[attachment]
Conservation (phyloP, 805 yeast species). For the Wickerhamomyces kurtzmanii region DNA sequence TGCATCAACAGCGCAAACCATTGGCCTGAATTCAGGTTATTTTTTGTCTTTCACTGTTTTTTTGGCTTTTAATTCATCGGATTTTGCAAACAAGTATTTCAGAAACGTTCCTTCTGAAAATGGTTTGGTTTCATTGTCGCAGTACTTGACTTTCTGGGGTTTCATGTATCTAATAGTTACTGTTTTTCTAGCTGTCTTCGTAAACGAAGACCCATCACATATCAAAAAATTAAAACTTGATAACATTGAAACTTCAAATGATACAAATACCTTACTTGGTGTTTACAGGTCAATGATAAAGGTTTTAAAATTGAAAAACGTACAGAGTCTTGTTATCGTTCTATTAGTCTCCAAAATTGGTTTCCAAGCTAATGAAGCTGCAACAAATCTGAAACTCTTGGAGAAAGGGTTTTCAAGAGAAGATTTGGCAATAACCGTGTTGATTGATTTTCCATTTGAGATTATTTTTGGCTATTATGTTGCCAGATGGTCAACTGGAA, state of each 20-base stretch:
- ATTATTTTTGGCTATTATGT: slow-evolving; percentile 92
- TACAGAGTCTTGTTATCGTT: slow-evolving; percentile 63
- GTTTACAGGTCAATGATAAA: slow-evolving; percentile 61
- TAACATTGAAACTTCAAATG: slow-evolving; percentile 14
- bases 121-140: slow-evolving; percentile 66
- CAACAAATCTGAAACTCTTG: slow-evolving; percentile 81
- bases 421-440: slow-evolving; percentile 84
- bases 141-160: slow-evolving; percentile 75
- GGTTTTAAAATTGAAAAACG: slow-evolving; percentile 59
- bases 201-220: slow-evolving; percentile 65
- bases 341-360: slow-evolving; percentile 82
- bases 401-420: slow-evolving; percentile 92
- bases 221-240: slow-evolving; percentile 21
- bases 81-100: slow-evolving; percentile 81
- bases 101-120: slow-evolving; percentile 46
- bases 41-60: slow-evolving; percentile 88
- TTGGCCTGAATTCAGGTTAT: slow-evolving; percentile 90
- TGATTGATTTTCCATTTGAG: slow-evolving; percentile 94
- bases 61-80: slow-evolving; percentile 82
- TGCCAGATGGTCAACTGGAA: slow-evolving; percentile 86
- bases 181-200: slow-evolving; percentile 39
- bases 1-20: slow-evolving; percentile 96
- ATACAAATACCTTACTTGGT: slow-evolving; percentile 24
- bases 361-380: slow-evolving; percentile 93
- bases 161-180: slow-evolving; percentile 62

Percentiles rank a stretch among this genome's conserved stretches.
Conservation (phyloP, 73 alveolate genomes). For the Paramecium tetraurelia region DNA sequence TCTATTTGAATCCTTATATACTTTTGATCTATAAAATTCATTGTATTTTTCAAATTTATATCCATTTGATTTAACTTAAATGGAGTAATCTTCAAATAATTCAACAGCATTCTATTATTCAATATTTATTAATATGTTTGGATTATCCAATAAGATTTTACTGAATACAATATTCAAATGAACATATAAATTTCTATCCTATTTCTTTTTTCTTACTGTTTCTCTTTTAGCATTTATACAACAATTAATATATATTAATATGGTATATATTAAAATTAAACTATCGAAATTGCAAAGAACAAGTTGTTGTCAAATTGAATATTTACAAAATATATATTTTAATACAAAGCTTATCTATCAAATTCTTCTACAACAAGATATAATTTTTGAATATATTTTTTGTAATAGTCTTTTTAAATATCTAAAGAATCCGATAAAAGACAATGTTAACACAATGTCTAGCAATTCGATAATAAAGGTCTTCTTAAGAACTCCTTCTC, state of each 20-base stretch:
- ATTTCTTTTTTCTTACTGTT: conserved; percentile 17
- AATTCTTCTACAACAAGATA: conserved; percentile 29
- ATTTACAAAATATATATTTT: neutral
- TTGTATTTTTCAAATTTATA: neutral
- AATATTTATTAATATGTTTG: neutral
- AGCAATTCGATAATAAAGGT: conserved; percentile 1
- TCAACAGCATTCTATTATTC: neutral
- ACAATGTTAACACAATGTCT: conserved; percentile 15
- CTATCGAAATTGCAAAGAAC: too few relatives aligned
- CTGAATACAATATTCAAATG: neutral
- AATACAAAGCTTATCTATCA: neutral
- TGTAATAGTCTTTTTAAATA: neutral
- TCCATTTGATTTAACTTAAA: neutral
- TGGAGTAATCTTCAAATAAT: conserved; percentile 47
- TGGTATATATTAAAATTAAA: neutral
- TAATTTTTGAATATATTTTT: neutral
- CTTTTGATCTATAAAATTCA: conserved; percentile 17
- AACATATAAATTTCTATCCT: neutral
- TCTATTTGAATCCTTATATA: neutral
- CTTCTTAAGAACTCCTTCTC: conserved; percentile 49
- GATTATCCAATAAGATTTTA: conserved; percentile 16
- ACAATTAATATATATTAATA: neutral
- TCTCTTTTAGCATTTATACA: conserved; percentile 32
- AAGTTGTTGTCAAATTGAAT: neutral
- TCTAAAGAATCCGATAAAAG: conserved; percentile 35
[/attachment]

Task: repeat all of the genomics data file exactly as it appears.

Conservation (phyloP, 805 yeast species). For the Wickerhamomyces kurtzmanii region DNA sequence TGCATCAACAGCGCAAACCATTGGCCTGAATTCAGGTTATTTTTTGTCTTTCACTGTTTTTTTGGCTTTTAATTCATCGGATTTTGCAAACAAGTATTTCAGAAACGTTCCTTCTGAAAATGGTTTGGTTTCATTGTCGCAGTACTTGACTTTCTGGGGTTTCATGTATCTAATAGTTACTGTTTTTCTAGCTGTCTTCGTAAACGAAGACCCATCACATATCAAAAAATTAAAACTTGATAACATTGAAACTTCAAATGATACAAATACCTTACTTGGTGTTTACAGGTCAATGATAAAGGTTTTAAAATTGAAAAACGTACAGAGTCTTGTTATCGTTCTATTAGTCTCCAAAATTGGTTTCCAAGCTAATGAAGCTGCAACAAATCTGAAACTCTTGGAGAAAGGGTTTTCAAGAGAAGATTTGGCAATAACCGTGTTGATTGATTTTCCATTTGAGATTATTTTTGGCTATTATGTTGCCAGATGGTCAACTGGAA, state of each 20-base stretch:
- ATTATTTTTGGCTATTATGT: slow-evolving; percentile 92
- TACAGAGTCTTGTTATCGTT: slow-evolving; percentile 63
- GTTTACAGGTCAATGATAAA: slow-evolving; percentile 61
- TAACATTGAAACTTCAAATG: slow-evolving; percentile 14
- bases 121-140: slow-evolving; percentile 66
- CAACAAATCTGAAACTCTTG: slow-evolving; percentile 81
- bases 421-440: slow-evolving; percentile 84
- bases 141-160: slow-evolving; percentile 75
- GGTTTTAAAATTGAAAAACG: slow-evolving; percentile 59
- bases 201-220: slow-evolving; percentile 65
- bases 341-360: slow-evolving; percentile 82
- bases 401-420: slow-evolving; percentile 92
- bases 221-240: slow-evolving; percentile 21
- bases 81-100: slow-evolving; percentile 81
- bases 101-120: slow-evolving; percentile 46
- bases 41-60: slow-evolving; percentile 88
- TTGGCCTGAATTCAGGTTAT: slow-evolving; percentile 90
- TGATTGATTTTCCATTTGAG: slow-evolving; percentile 94
- bases 61-80: slow-evolving; percentile 82
- TGCCAGATGGTCAACTGGAA: slow-evolving; percentile 86
- bases 181-200: slow-evolving; percentile 39
- bases 1-20: slow-evolving; percentile 96
- ATACAAATACCTTACTTGGT: slow-evolving; percentile 24
- bases 361-380: slow-evolving; percentile 93
- bases 161-180: slow-evolving; percentile 62

Percentiles rank a stretch among this genome's conserved stretches.
Conservation (phyloP, 73 alveolate genomes). For the Paramecium tetraurelia region DNA sequence TCTATTTGAATCCTTATATACTTTTGATCTATAAAATTCATTGTATTTTTCAAATTTATATCCATTTGATTTAACTTAAATGGAGTAATCTTCAAATAATTCAACAGCATTCTATTATTCAATATTTATTAATATGTTTGGATTATCCAATAAGATTTTACTGAATACAATATTCAAATGAACATATAAATTTCTATCCTATTTCTTTTTTCTTACTGTTTCTCTTTTAGCATTTATACAACAATTAATATATATTAATATGGTATATATTAAAATTAAACTATCGAAATTGCAAAGAACAAGTTGTTGTCAAATTGAATATTTACAAAATATATATTTTAATACAAAGCTTATCTATCAAATTCTTCTACAACAAGATATAATTTTTGAATATATTTTTTGTAATAGTCTTTTTAAATATCTAAAGAATCCGATAAAAGACAATGTTAACACAATGTCTAGCAATTCGATAATAAAGGTCTTCTTAAGAACTCCTTCTC, state of each 20-base stretch:
- ATTTCTTTTTTCTTACTGTT: conserved; percentile 17
- AATTCTTCTACAACAAGATA: conserved; percentile 29
- ATTTACAAAATATATATTTT: neutral
- TTGTATTTTTCAAATTTATA: neutral
- AATATTTATTAATATGTTTG: neutral
- AGCAATTCGATAATAAAGGT: conserved; percentile 1
- TCAACAGCATTCTATTATTC: neutral
- ACAATGTTAACACAATGTCT: conserved; percentile 15
- CTATCGAAATTGCAAAGAAC: too few relatives aligned
- CTGAATACAATATTCAAATG: neutral
- AATACAAAGCTTATCTATCA: neutral
- TGTAATAGTCTTTTTAAATA: neutral
- TCCATTTGATTTAACTTAAA: neutral
- TGGAGTAATCTTCAAATAAT: conserved; percentile 47
- TGGTATATATTAAAATTAAA: neutral
- TAATTTTTGAATATATTTTT: neutral
- CTTTTGATCTATAAAATTCA: conserved; percentile 17
- AACATATAAATTTCTATCCT: neutral
- TCTATTTGAATCCTTATATA: neutral
- CTTCTTAAGAACTCCTTCTC: conserved; percentile 49
- GATTATCCAATAAGATTTTA: conserved; percentile 16
- ACAATTAATATATATTAATA: neutral
- TCTCTTTTAGCATTTATACA: conserved; percentile 32
- AAGTTGTTGTCAAATTGAAT: neutral
- TCTAAAGAATCCGATAAAAG: conserved; percentile 35